Pete Rozelle knew football long before Bo Jackson did.
March 22, 1989: NFL Commissioner Pete Rozelle announced that he would soon retire from his leadership position after 29 years. Rozelle initially took the helm as commissioner of the NFL in 1960, when the then-33-year-old general manager of the Los Angeles Rams was selected by league owners after 22 ballots. At the time, Rozelle was also the most famous alumnus of Compton High School (Eazy-E was still just a twinkle in gangsta rap's blinged-out chain).
From day one, Rozelle was a football man through and through - he even attended part of the Rams' season opener in 1958 after his only daughter was born during halftime. Rozelle's passion for the game translated to his office, and he presided over the NFL from its days as a fledgling league to a dominant force in American sports.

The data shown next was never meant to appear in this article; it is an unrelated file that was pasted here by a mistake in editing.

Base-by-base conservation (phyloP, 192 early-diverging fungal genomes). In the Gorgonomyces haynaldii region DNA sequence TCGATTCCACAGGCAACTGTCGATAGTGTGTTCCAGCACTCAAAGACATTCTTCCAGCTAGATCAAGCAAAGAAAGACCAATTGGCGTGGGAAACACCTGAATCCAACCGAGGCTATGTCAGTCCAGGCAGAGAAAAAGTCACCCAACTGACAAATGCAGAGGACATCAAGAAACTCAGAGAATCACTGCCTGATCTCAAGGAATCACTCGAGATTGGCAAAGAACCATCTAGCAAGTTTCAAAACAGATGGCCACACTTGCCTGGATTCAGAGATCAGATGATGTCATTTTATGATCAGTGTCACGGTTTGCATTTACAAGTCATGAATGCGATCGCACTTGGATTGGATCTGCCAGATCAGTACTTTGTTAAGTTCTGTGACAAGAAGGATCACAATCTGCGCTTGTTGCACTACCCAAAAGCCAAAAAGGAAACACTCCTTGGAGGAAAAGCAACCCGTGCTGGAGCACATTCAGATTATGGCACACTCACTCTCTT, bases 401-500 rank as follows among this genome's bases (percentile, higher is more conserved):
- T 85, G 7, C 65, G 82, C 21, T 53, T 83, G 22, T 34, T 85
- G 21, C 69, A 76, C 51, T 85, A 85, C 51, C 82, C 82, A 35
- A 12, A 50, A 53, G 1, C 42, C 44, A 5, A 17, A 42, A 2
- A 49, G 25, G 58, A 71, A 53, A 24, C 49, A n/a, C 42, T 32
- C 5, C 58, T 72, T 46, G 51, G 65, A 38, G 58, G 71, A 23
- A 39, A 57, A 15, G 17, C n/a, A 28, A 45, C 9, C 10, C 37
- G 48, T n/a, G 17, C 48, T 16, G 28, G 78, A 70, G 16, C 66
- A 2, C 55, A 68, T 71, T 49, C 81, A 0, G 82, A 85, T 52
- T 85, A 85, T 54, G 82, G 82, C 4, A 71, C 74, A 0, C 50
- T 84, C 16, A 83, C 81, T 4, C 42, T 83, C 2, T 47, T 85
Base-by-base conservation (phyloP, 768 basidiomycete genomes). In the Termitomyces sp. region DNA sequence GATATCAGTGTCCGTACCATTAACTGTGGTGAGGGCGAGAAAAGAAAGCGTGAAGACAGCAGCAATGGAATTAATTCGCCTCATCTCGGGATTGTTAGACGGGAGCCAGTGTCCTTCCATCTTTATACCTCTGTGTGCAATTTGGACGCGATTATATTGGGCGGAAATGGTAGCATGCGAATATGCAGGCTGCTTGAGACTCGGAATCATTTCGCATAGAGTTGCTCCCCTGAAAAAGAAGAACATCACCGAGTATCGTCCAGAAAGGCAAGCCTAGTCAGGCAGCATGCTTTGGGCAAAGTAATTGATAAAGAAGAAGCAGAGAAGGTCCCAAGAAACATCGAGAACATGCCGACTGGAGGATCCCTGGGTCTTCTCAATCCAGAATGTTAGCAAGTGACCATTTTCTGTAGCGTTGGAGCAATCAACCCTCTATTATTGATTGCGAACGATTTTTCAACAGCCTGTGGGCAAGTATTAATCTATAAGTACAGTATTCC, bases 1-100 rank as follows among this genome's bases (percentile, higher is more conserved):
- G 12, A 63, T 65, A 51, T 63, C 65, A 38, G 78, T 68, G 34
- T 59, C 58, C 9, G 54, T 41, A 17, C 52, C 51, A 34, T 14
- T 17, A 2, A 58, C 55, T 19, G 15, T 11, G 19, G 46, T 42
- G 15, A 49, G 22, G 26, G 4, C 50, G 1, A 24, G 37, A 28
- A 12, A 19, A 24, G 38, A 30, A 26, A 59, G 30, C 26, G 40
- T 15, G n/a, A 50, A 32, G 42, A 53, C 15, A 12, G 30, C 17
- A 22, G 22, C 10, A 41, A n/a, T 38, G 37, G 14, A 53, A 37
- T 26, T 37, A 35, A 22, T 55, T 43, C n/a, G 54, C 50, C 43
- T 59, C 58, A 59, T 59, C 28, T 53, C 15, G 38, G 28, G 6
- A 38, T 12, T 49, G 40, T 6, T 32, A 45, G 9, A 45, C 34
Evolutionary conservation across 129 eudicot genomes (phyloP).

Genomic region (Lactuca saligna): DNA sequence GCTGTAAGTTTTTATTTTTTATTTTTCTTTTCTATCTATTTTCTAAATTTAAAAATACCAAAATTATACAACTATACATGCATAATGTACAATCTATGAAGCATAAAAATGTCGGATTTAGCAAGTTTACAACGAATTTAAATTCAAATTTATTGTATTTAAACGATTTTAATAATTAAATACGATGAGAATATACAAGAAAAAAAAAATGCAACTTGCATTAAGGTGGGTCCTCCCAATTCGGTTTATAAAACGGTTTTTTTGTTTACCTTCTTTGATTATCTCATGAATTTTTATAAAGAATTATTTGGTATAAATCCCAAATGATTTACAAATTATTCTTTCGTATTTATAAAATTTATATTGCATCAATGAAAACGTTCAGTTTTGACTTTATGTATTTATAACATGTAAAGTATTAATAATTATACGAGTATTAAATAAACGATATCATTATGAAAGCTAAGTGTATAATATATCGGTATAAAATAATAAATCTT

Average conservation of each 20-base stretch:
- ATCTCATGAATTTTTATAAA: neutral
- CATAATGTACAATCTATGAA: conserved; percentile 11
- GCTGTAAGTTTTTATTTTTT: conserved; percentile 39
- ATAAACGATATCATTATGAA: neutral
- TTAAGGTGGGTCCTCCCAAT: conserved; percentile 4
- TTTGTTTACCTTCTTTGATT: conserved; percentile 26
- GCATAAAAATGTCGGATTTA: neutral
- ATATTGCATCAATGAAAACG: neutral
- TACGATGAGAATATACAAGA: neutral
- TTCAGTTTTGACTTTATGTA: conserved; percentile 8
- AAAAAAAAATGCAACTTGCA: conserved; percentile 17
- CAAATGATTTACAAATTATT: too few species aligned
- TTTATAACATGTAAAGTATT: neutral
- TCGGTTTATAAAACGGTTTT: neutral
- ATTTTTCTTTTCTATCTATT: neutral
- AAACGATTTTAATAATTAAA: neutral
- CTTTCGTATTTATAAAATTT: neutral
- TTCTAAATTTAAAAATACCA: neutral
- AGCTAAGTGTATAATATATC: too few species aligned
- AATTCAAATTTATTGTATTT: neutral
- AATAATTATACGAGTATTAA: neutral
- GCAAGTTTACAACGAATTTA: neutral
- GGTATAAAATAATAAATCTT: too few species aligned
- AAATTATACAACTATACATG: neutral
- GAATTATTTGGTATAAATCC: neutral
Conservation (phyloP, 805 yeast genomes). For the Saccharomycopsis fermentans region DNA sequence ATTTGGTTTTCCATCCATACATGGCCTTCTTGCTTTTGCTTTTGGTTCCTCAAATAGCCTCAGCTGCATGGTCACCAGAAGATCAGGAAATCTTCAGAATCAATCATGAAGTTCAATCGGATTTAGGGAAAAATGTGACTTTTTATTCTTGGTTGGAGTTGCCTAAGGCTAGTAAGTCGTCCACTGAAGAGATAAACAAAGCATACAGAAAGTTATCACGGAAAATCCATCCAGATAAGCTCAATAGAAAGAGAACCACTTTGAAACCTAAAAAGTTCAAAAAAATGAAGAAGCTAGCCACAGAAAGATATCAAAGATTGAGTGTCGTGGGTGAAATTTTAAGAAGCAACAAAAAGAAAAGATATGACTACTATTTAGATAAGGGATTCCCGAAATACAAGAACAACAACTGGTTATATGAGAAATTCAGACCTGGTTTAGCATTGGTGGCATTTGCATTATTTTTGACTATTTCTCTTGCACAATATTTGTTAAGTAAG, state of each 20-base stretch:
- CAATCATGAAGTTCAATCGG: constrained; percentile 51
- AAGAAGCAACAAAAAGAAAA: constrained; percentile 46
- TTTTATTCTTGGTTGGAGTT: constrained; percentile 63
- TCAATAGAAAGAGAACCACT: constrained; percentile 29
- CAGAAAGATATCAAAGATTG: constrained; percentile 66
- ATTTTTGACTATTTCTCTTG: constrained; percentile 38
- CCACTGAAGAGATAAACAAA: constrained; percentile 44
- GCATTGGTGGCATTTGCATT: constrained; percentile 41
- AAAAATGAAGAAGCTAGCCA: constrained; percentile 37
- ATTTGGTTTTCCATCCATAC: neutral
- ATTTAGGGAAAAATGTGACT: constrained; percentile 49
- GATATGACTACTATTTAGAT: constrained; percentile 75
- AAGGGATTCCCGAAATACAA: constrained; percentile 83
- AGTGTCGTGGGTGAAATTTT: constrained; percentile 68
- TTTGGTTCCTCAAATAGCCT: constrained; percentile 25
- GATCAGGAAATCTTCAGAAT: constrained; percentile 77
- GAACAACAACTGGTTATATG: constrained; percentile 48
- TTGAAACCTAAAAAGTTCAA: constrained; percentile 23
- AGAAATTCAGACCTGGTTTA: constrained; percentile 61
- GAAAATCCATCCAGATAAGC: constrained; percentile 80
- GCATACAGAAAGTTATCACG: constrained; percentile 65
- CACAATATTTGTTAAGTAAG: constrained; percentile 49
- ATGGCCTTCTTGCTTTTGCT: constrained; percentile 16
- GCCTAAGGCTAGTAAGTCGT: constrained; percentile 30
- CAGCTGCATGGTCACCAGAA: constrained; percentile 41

Under Rozelle, the NFL saw the introduction of network television contracts, the Super Bowl, Monday Night Football, and Gatorade showers. The NFL had only 12 teams worth about $1 million each when Rozelle took the reins. Following the merger with the AFL and further expansion, the NFL had 28 teams worth more than $100 million each when he retired.
Rozelle was elected into the Pro Football Hall of Fame in 1985, while still commissioner of the league.